San Francisco: Google’s profits surged more than 30% to $1.31 billion in Q1, erasing fears of sagging online advertising revenues.
Google’s stock leaped more than 17% to $526 a share in after-hours trading on the news. Google reported that overall revenues rose to $5.19 billion in the quarter and profits equaled $4.12 per share, compared to $3.18 per share in the same period last year.
“We are obviously very pleased,” Google chief executive Eric Schmidt said during a conference call with analysts and media. “It is clear to us we are well-positioned for 2008 and beyond despite the business environment we find ourselves in.”
Online ads up 20%
Revenue from Google’s main cash source, clicks on online ads, rose 20% in the quarter, mitigating worries that shifting to displaying fewer, better-targeted ads would hurt the California company.
“Google is a cash machine,” said Silicon Valley analyst Rob Enderle of Enderle Group. “The only thing that could hurt them is if, for whatever reason, the market re-looks at the value placed on eyeballs on the Web and pushes back on pricing, which is always a possibility, but is extremely remote.”
Unaffected by U.S slowdown
Schmidt was adamant that Google is not being affected by macroeconomic conditions, including the troubled business market in the United States. Slightly more than half of its reported revenues came from outside U.S borders.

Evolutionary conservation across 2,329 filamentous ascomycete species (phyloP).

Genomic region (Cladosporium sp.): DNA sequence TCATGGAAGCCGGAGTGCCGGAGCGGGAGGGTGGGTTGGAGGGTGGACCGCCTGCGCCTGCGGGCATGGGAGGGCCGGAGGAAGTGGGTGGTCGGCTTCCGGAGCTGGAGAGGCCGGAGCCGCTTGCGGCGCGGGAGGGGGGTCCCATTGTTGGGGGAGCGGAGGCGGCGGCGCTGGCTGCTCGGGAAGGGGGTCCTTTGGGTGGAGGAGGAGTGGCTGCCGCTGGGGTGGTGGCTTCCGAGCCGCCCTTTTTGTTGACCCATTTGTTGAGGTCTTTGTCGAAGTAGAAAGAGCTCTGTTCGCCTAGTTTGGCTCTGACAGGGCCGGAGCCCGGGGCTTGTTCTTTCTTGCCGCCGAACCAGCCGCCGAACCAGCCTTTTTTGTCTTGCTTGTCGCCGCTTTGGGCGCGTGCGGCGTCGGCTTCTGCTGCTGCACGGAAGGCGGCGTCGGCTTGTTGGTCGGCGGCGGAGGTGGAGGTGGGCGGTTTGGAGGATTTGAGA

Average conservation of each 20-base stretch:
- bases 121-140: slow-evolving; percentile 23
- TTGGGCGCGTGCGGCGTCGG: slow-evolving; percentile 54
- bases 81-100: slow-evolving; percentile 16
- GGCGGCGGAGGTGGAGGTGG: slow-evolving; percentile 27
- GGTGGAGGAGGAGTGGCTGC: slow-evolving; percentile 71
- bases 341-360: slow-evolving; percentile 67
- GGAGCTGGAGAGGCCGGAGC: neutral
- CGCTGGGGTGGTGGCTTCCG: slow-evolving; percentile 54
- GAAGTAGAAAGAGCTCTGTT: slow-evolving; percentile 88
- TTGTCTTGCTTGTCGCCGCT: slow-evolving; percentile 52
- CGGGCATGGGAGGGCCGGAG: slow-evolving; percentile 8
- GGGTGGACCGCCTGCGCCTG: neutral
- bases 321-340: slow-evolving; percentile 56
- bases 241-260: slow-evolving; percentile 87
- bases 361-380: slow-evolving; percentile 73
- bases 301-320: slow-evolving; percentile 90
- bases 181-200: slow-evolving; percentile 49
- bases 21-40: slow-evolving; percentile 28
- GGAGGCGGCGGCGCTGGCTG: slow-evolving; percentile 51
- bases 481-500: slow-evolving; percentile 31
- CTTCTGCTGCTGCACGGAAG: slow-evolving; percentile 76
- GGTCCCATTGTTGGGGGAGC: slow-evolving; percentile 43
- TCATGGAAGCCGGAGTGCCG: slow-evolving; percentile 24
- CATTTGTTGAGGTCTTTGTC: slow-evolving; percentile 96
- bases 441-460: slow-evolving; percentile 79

Making the bulk of revenues overseas is a trend among U.S technology giants including Intel, IBM and Hewlett Packard. “That shows significant advantage for companies spread out internationally to weather a storm in the US market,” Enderle said.
“I think it reflects the fact they could weather anything other than a worldwide storm. As long as the storms remain localized they are okay.”
Google co-founder Serge Brin said during the conference call that the firm has improved Internet search pages tailored for users in Asia and other overseas markets. Merging DoubleClick’s ad-targeting technology with Google properties, especially the popular YouTube website, is “hugely strategic” for the company, according to Schmidt.
Google completed its $3.1 billion buy of DoubleClick last month. “As we integrate DoubleClick into our advertising platform, we see exciting new ways to improve the user experience and increase value for our advertisers and partners,” Schmidt said.
Google is also expanding into “cloud computing,” applications hosted on the Internet as services instead of being sold as packaged software to be installed on users’ machines.
Selling packaged software
Google’s mission takes direct aim at Microsoft, which has built its fortune on selling packaged software such as Word, Office and Outlook.
“In the applications case we are working to build out a whole new online experience,” Schmidt said, noting a fresh alliance with cloud computing pioneer Salesforce.com.